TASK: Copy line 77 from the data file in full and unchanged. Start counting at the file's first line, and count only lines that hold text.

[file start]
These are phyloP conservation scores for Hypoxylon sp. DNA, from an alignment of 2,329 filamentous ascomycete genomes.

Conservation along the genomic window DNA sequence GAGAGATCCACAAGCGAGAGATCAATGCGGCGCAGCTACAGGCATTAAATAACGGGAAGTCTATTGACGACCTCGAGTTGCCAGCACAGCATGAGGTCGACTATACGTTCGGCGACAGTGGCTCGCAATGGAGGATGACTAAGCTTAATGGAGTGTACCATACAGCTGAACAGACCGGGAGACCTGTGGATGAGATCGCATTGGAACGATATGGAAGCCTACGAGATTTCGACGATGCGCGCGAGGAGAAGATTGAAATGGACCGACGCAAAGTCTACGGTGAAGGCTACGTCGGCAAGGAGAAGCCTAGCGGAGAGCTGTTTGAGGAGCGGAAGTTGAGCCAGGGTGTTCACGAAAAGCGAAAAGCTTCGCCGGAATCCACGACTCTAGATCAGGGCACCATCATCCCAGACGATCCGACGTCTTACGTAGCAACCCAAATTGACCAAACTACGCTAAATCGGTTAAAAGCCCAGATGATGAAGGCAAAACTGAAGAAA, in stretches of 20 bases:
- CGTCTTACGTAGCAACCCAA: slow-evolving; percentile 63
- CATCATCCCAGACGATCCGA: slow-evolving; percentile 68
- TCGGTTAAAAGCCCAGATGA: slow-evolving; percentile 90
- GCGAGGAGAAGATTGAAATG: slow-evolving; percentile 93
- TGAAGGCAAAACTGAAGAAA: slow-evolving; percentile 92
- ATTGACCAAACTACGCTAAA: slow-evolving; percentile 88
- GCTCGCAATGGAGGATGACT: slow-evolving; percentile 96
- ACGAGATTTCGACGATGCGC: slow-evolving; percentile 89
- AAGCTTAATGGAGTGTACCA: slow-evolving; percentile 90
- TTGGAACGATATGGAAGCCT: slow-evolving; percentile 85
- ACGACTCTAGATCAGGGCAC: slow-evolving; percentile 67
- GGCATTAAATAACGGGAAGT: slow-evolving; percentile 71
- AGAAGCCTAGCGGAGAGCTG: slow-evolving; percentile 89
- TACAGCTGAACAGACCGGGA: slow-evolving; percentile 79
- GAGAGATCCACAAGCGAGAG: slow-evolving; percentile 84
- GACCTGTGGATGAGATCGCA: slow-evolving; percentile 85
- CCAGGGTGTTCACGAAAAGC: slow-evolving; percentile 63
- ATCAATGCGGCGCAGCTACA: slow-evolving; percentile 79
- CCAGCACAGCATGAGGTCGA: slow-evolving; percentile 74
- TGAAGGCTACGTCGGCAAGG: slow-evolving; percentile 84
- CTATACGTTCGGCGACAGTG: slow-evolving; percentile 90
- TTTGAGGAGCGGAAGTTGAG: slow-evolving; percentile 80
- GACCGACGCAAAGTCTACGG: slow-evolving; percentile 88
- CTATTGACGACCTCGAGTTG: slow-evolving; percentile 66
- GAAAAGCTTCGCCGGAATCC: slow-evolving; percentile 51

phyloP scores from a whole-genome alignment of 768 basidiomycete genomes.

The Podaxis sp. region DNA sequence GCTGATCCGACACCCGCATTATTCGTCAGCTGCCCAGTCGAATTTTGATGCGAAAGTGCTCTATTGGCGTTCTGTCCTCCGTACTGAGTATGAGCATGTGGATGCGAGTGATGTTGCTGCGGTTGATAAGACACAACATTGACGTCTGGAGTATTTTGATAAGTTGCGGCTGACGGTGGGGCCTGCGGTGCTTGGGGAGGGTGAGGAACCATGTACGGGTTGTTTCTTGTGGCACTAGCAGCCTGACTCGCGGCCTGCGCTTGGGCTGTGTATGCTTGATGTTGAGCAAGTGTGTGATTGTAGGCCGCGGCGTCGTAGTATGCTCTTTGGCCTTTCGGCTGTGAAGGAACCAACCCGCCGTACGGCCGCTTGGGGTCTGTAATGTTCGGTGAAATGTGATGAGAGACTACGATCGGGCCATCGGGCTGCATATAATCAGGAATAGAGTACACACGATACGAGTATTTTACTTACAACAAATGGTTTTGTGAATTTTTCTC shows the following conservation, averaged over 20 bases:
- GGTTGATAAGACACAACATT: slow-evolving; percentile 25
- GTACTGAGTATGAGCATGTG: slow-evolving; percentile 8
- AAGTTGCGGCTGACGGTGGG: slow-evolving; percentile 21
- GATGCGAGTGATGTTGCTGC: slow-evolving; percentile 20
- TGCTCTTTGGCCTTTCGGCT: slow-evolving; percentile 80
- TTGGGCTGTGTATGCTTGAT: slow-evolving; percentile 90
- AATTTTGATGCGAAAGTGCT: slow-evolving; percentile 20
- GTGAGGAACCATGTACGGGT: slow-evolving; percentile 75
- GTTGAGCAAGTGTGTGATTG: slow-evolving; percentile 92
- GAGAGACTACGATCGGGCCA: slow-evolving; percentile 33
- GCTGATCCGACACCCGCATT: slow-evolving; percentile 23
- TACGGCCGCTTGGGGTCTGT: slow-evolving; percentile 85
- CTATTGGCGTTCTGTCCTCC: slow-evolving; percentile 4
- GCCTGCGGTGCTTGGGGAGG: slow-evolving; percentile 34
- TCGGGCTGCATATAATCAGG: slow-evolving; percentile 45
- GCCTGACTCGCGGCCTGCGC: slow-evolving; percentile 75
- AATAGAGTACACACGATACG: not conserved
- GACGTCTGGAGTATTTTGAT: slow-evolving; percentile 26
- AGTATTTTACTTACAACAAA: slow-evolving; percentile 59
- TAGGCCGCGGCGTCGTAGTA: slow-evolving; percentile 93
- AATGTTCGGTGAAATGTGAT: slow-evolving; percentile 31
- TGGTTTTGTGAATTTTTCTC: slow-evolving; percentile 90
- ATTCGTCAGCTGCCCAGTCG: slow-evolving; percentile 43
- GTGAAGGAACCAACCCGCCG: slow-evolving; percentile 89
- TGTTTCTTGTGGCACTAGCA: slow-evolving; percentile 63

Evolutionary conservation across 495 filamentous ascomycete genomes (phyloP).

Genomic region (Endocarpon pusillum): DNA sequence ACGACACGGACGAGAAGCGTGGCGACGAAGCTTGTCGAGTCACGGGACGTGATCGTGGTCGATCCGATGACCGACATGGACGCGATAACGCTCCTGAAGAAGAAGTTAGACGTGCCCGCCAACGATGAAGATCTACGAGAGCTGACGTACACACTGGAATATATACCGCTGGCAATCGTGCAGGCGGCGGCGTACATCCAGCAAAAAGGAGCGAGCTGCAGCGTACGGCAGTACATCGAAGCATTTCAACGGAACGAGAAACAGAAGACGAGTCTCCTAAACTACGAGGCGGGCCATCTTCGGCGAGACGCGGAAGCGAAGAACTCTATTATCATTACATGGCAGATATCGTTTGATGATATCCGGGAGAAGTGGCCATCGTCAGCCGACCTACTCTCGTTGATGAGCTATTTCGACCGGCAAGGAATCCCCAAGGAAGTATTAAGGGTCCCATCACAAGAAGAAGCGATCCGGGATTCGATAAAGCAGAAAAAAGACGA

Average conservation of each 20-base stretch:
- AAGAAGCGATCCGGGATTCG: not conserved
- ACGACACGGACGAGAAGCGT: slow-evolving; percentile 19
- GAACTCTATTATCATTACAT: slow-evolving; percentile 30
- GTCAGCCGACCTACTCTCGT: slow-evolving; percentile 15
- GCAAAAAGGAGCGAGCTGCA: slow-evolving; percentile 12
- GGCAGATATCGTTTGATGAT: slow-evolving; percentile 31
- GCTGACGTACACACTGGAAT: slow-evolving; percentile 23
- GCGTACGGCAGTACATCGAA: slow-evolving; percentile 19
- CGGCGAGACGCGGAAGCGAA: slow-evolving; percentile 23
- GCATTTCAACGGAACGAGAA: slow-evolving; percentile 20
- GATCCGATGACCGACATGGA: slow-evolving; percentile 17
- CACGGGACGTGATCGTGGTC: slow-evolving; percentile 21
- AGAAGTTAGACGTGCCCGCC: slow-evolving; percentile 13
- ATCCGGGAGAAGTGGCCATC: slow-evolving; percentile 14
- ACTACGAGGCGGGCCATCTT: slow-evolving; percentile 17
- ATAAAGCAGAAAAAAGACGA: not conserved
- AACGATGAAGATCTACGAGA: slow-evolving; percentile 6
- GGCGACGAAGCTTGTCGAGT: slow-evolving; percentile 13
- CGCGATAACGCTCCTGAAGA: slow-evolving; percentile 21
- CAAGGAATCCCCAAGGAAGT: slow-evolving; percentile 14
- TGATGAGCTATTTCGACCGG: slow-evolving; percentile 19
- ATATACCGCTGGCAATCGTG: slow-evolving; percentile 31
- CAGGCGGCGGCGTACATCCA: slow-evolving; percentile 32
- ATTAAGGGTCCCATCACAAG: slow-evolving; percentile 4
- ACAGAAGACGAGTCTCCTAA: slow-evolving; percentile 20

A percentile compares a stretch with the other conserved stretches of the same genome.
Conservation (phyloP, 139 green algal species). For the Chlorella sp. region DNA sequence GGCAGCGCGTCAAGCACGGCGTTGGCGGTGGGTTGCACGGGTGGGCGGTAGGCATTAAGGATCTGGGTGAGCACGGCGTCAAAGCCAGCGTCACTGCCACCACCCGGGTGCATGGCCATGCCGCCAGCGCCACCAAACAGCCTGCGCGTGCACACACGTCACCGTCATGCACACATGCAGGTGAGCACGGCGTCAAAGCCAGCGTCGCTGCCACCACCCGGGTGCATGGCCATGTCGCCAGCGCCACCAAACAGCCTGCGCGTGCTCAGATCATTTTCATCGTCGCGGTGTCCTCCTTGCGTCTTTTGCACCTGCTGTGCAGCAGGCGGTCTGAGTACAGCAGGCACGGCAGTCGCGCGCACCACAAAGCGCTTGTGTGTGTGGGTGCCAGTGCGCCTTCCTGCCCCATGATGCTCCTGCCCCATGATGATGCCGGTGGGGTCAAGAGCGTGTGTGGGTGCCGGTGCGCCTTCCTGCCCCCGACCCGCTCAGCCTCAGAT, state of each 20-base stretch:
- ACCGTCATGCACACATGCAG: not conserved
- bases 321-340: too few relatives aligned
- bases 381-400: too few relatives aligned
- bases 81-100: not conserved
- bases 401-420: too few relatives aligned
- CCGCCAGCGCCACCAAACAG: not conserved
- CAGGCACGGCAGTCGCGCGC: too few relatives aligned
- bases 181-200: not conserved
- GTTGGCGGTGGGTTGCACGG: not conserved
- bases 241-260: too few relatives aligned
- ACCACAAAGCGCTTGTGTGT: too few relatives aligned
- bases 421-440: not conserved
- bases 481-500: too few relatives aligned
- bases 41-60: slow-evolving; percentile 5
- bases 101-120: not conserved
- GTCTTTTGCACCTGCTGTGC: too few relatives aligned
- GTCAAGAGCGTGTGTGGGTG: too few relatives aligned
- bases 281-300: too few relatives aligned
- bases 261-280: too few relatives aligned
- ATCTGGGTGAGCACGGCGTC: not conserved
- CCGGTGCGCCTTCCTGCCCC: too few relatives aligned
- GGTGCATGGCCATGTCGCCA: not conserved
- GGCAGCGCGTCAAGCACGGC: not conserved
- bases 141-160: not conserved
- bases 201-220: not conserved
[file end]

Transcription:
- CAAGGAATCCCCAAGGAAGT: slow-evolving; percentile 14